OK, let's move on to the good news...

British people tend to deride American television as glossy but vacant - and this is arguably true of much that emerged from the US in the 1980s. But the 1960s and 70s was an era when television scripts were imbued with grit and intelligence. The Invaders was undeniably one of the shows that brought quality to the then-burgeoning genre of TV science-fiction.

Counter to the Adonis-like actors that normally head up modern American fantasy, Roy Thinnes was deliberately cast to be the "average man in the street"... the producers were saying "This could happen to anyone". Although each episode has its share of punch-ups - and he acquits himself well in the action stakes - there are no James T Kirk heroics here. Thinnes imbues the role with a refreshing realism that audiences can readily empathise with.

Although each episode is standalone, Vincent's plight develops logically as the season progresses.

There are flaws, however: the "crooked finger" syndrome is arguably a deus-ex-machina plot device and the aliens seem to work in independent, small groups without an overall "masterplan" or control. Although there is a laudable variety in the plotlines, they tend to be straightforward with no real twists. But the relentless tension, sharp dialogue, special effects and unnerving music keep the audience hooked.

Although regarded as a "cult" show, I have no doubt that were it to be remade today (let's try to forget the dismal "television by numbers" 1995 effort), it would garner the same healthy ratings it achieved during its original screenings.

Considering this series is now over forty years old, the picture quality on this set is admirable. The colour is a little faded as with most American products of the time but image resolution has a remarkable acuity. Although there are occasional tell-tale black specks, the episodes have clearly been recently re-struck from negatives that were plainly still in great condition. (If only more British shows would receive this treatment). Sound quality is equally high.

Admittedly the series probably won't appeal to younger audiences but those of us who remember the days when television was starting to understand the importance of quality will soak this up with joy!
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VINE VOICEon 20 August 2008
Once again those lucky Americans have got a superior dvd release to our British one. The American dvd of The Invaders season 1 contains lots of special features which arn't included on the UK release. To start with each episode has a new introduction by Roy Thinnes who played David Vincent in the series. There is also an interview with him which is very interesting. Also included is the 60 minute version of the series pilot episode. Finally the episode The Innocent has a facinating commentary track by series creator Larry Cohen. Being an American this dvd is region 1 coded so you will either need an American dvd player or a multi region player.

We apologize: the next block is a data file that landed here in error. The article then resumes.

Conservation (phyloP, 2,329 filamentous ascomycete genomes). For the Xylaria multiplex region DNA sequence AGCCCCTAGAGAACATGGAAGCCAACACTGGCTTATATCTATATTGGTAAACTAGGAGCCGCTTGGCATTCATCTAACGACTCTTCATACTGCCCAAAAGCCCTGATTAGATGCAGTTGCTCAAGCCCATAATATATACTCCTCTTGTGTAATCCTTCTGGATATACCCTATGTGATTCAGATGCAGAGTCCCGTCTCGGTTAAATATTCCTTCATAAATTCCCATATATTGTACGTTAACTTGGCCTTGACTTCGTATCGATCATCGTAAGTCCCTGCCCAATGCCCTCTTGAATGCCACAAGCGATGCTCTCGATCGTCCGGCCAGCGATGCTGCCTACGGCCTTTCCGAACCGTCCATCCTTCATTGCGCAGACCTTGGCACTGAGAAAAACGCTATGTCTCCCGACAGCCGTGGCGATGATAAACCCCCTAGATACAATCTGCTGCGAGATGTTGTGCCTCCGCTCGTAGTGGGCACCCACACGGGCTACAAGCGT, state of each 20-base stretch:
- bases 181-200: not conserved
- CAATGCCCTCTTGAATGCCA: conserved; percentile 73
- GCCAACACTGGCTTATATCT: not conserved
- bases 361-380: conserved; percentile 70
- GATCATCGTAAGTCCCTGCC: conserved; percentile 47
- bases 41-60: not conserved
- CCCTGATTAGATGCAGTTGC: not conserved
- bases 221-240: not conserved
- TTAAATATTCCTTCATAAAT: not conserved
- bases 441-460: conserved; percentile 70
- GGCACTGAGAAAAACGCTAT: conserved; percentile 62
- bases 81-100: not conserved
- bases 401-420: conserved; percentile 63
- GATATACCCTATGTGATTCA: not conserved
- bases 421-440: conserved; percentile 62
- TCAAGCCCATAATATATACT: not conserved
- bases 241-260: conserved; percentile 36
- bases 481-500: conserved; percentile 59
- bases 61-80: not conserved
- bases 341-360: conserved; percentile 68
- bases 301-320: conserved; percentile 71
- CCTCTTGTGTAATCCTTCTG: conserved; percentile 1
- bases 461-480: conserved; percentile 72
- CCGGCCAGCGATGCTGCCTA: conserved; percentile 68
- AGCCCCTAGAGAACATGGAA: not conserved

No news of any plans to release season 2 on dvd in the UK or US. However. there is an Australian dvd of season 2. This 7 disk set contains all the episodes from the second series of The Invaders. Sadly there are no special features. The Australian dvd is region 2 and 4 coded and should play on most UK dvd players. It is available on most Australian dvd web sites such as ezydvd.com.au or dvdcrave.com.
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on 29 September 2007
Yes, this is definitely the orginal TV series that aired in the 60's. This is a fantastic show, great actors, music and special effects. The video and audio quality are excellent. Unfortunately there are not any special features, perhaps they will have some on the second season volume. I would like at least a interview with Roy Thinnes and some behind the scenes photos, etc. If you are a fan of this series buy this set, you will not be dissapointed. Frank
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on 10 August 2008
This brings back memories of watching this series with my dad when it was aired back on BBC2 probably sometime in the 80's.

Originally made around 1967 from the creator of The Streets of San Francisco, it is truly amazing how high quality this DVD set is. Sure there are some scenes where the film has been marked, but not badly, probably in production rather than later. However the vast majority is flawless and stunning in its colour reproduction quality. I have been amazed at the beautiful outdoor scenes and even studio sets, could have been made yesterday far les 40 years ago, just has not aged.

As for the content, this is not your average Sci-Fi program, all about tech and warp drives, this is all about the main character and his fight to be believed in a world that is hostile to his words of alien invasion.